A driver from the delivery firm DPD said “ninja” and performed a Nazi salute from their vehicle as a Muslim mother and her two daughters left a café in Wimbledon.
The incident took place at around 18:00 GMT on July 23.
Speaking to Tell MAMA, a family member described how the incident left them feeling vulnerable, and how it left their mother in further shock given the relative diversity in the Wimbledon area.
All three women were wearing the hijab when the Islamophobic and anti-Muslim incident occurred.
Tell MAMA reported the incident to the Metropolitan Police on behalf of the family, after informed consent was given.
The family member described the driver as white, male, and in his mid-thirties.
They have since written a letter of complaint to DPD who are now investigating the driver.
The dehumanising and racialised language is emblematic of how perpetrators construct essentialised ideas of Muslim women, of Muslim identity (or ‘Muslimness’), where their religious identity and clothing is seen to embody all that is “problematic and threatening about Muslims and Islam”.
And, given the gendered nature of this incident, it demonstrates how such religious visibility reinforces, in the minds of perpetrators, at least, the “age-old stereotypes about Muslim women as meek and submissive”.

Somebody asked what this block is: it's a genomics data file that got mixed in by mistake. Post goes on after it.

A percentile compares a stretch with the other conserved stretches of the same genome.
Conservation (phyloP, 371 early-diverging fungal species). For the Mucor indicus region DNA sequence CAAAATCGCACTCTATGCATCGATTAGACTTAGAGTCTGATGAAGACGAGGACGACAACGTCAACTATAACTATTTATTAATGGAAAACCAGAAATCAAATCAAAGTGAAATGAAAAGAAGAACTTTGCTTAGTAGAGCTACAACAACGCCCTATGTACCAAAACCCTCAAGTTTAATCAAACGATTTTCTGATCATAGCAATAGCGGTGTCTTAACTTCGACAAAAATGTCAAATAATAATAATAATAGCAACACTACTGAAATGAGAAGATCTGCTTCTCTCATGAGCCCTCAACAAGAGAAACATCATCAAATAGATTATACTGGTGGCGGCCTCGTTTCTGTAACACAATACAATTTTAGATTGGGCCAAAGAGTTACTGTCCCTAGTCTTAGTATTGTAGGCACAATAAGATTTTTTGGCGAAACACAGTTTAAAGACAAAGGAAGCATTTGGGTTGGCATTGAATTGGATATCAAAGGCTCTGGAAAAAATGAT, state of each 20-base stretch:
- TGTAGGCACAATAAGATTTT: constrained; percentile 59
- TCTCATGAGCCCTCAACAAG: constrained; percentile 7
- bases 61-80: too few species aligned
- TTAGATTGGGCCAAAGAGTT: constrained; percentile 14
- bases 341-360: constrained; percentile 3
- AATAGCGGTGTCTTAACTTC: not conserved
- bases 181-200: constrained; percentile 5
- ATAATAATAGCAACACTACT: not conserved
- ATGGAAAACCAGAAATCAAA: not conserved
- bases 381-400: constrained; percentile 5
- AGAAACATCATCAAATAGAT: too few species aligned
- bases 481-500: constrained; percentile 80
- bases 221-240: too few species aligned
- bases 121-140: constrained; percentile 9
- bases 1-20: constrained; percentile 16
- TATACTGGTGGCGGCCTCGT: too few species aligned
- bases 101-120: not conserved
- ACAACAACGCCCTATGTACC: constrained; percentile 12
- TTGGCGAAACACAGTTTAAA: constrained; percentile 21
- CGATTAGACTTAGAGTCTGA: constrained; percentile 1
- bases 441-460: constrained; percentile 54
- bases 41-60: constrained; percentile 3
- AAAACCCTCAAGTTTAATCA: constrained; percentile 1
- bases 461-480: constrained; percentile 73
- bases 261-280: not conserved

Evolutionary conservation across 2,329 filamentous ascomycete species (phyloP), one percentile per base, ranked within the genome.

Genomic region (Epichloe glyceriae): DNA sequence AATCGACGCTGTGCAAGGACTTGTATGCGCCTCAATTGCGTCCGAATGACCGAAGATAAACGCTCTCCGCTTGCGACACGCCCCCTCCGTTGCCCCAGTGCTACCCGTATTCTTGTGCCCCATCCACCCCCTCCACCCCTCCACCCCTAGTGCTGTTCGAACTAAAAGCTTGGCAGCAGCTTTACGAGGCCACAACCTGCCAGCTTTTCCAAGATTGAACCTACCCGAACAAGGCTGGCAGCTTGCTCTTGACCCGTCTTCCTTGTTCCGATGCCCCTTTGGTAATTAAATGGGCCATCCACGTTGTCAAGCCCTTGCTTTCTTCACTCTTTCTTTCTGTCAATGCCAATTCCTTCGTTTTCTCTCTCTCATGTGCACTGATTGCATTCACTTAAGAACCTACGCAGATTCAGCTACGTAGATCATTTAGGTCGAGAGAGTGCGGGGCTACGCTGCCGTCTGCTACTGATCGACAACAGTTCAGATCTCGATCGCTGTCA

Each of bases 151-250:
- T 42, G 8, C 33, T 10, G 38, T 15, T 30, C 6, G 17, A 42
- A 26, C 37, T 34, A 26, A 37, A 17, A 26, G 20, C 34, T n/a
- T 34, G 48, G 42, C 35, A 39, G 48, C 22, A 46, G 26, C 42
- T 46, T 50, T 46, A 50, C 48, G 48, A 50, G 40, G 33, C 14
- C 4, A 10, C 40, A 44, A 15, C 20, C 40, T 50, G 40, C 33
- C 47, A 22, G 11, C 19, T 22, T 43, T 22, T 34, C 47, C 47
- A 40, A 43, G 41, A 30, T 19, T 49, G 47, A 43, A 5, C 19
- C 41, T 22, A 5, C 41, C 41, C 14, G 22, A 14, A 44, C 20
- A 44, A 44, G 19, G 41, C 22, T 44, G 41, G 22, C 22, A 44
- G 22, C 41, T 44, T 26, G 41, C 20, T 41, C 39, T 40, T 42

The theory of intersectionality, was, after all, intended to offer a framework to explain the particularities in which black woman are oppressed and subordinated, a framework rooted in black feminist thought. Crenshaw, who helped popularise the term, went on to argue, that the oppressive barriers facing black women were more to do with how “particular categories are negatively valued and exclusionary”, not just essentialist thinking. Other academics integrated these theories with ideas around embodiment.
Sara Ahmed explored how “inter-embodiment” sought to define embodiment as a lived experience within “the social experience of dwelling with other bodies”, which includes the social body, born from the ‘historically determined’ antagonistic encounters between those bodies deemed and not deemed ‘others’. Ahmed argues: “In contrast, I want to consider inter-embodiment as a site of differentiation rather than inclusion: in such an approach ‘my body’ and ‘the other’s body’ would not be structurally equivalent (even as impossible bodies), but in a relation of asymmetry and potential violence”.
The Metropolitan Police investigation is ongoing, and the family consented to have their story told anonymously, to raise awareness and to demonstrate how incidents like this can happen in areas like Wimbledon.